Saturday, October 15, 2016

Personal Gas Safety

Time for furnace tune-ups is here. Soon you will be taking the first no-heat calls of this heating season. No doubt you will be inspecting equipment for safety concerns that affect the customer. Don’t forget to pay attention to your own personal safety. Gas leaks, leaky vent systems, incorrect combustion, and lack of combustion air can all create immediate hazards to the service tech working on the system. There are pro-active steps you can take to stay safe while working on gas fired equipment.

Gas Leaks
If there are existing gas leaks it is possible that a combustible atmosphere exists in the space. Ideally, you want to check the air in the space for combustible gas before entering. You can use an electronic combustible gas detector for this. Many techs now use these to check for gas leaks, so you might already have the tool. Just turn it on and let it sample the air in the room as you enter. There are also personal detectors which you can wear to monitor the conditions wherever you are. If you do detect combustible gas in the room, do NOT turn on or off any electrical switches and leave the room. Shut off the gas outside and ventilate the room before continuing. You will have to turn the gas back on to find the leak, but you can ventilate the room and start with a safe atmosphere while you are doing it.

Carbon Monoxide
Negative room pressure, incorrect or leaky gas venting, and lack of combustion air can all contribute to a build-up of carbon monoxide in the room. You can’t smell or see carbon monoxide, so it is especially dangerous. Again, you should test the atmosphere in the room. There are electronic detectors made to check for carbon monoxide in the air, and some are made to wear to monitor the air continuously. If the monitor indicates a build-up of CO in the room, you should shut off the gas outside the room and ventilate the room. Once the room is cleared of CO you can start to look for the cause. Before turning the gas back on make sure to check for obvious things such as blocked combustion air intakes or compromised gas vents. After restarting the furnace you should check the flame color and test the flue for proper operation. Also be sure to check the flue gasses for CO.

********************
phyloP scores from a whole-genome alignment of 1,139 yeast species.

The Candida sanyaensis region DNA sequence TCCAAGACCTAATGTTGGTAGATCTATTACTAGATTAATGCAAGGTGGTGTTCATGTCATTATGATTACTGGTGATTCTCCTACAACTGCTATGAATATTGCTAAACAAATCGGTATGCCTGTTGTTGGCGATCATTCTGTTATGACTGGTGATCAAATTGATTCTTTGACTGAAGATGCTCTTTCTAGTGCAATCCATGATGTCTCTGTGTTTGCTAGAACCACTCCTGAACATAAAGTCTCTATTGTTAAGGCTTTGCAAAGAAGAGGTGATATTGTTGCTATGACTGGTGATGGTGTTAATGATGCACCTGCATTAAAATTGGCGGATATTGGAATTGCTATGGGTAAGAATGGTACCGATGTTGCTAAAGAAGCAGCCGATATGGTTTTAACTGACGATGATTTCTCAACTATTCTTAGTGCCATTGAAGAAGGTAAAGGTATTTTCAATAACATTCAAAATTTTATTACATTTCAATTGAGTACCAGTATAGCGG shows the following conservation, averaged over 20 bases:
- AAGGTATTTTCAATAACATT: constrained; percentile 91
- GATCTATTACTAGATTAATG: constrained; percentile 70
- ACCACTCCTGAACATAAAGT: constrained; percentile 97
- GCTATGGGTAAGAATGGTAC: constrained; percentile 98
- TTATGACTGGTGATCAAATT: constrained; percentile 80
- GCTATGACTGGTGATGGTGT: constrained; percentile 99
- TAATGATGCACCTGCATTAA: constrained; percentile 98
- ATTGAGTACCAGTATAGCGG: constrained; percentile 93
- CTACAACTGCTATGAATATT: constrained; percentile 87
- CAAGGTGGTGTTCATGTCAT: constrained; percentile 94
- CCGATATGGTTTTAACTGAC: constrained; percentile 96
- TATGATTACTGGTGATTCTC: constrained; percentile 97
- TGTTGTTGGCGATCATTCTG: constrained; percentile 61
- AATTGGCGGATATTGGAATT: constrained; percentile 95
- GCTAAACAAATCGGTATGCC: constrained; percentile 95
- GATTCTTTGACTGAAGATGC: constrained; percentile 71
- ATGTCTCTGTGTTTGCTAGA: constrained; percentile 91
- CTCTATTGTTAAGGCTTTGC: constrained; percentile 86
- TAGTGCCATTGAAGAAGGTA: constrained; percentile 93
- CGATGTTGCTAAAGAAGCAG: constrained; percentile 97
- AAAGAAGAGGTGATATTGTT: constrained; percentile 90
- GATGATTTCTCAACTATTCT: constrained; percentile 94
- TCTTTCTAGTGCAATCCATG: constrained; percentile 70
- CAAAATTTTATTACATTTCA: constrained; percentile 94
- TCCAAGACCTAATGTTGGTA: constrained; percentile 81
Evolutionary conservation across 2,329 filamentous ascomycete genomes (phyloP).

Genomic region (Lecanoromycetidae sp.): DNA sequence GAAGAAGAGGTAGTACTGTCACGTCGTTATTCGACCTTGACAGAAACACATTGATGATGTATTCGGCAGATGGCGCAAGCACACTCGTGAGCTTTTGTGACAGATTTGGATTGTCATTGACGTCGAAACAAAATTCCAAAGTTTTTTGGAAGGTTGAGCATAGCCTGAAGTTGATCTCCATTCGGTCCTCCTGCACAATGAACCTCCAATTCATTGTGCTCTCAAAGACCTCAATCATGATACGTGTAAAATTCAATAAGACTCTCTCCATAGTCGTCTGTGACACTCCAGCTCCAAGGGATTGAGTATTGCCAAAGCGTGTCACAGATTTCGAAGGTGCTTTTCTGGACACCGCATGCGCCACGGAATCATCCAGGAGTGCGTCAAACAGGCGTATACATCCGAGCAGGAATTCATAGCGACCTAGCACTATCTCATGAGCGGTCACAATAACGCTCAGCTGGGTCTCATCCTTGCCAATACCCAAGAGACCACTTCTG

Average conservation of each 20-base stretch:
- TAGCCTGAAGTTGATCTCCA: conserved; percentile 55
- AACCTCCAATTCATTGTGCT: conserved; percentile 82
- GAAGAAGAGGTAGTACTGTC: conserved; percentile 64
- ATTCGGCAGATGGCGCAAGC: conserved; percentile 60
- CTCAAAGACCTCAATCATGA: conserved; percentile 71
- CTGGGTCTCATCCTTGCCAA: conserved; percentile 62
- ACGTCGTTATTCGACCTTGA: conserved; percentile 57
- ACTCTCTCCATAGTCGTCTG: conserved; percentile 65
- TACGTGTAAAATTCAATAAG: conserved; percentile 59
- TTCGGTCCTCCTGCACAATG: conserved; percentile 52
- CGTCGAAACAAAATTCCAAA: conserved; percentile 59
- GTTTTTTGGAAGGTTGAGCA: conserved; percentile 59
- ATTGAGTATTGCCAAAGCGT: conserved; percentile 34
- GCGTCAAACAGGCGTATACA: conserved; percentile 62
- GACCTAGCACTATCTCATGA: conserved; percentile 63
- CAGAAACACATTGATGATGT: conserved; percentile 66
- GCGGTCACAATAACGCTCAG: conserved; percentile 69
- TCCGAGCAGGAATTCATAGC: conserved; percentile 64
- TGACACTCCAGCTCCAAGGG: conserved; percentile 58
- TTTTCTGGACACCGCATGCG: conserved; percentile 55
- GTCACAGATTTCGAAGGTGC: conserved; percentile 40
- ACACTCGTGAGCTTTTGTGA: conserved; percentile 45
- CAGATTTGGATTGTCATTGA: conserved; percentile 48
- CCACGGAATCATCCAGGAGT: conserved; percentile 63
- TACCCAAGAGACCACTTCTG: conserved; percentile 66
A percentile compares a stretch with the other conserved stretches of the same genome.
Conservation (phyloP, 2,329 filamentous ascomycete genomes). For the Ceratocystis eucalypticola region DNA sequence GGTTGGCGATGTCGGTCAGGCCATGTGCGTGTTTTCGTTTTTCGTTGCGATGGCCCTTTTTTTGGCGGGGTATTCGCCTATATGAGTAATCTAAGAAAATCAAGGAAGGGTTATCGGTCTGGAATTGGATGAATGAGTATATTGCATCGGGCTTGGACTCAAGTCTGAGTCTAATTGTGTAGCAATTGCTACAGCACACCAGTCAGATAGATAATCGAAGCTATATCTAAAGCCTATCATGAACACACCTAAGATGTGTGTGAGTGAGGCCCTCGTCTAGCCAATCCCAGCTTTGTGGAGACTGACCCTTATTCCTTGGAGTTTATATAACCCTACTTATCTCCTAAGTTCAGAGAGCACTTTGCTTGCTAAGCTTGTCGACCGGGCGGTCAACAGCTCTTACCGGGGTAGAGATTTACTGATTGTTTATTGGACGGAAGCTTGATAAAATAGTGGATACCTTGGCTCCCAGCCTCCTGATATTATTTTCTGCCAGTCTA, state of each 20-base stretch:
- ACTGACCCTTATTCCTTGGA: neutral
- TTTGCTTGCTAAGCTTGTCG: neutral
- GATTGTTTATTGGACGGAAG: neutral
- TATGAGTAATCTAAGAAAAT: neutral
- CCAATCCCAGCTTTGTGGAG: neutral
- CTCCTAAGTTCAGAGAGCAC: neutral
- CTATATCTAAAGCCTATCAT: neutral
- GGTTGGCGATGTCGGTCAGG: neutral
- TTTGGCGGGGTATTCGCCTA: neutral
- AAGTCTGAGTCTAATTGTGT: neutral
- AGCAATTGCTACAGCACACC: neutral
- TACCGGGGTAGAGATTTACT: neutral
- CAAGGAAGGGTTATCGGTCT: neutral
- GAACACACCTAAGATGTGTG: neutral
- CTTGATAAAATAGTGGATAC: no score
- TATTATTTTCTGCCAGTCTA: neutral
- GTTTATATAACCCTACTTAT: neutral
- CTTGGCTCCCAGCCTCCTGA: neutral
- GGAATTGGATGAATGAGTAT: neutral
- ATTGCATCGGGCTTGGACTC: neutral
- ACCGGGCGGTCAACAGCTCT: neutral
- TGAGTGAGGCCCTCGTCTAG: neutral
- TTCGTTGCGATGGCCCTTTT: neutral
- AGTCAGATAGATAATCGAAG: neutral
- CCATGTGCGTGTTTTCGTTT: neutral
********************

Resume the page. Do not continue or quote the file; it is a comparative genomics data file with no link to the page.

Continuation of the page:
Gas Ignition Problems
When observing a gas furnace light, you should never place your face directly in front of the furnace. If there is a delayed ignition or flame roll-out you can be inside the fire-ball. I have made that mistake. It was over before I knew what happened. For a second all I could see was yellow because my head was in the fireball that came out of the furnace. Luckily it just singed my eyebrows a bit and gave my face a slight burn similar to a sunburn. Afterwards I worked out what had happened: a leaky gas valve had allowed a build-up of gas prior to turning the furnace on. Had my face been off to the side I would not have been in the flames when they came out.


Don’t leave your personal safety to chance. 
Take steps to detect and avoid possible personal safety hazards. It is an inconvenience to the customer to have to call 911.


2 comments:

  1. Good blog posting, Carter!
    Here's a good publication from the U.S. Product Safety Commission: Responding to Residential Carbon Monoxide Incidents
    https://www.cpsc.gov/s3fs-public/coguide.pdf

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  2. Here's a closed discussion about personal CO detectors at HeatingHelp.com
    http://forum.heatinghelp.com/discussion/130667/personal-co-detectors-monitors-alarms

    ReplyDelete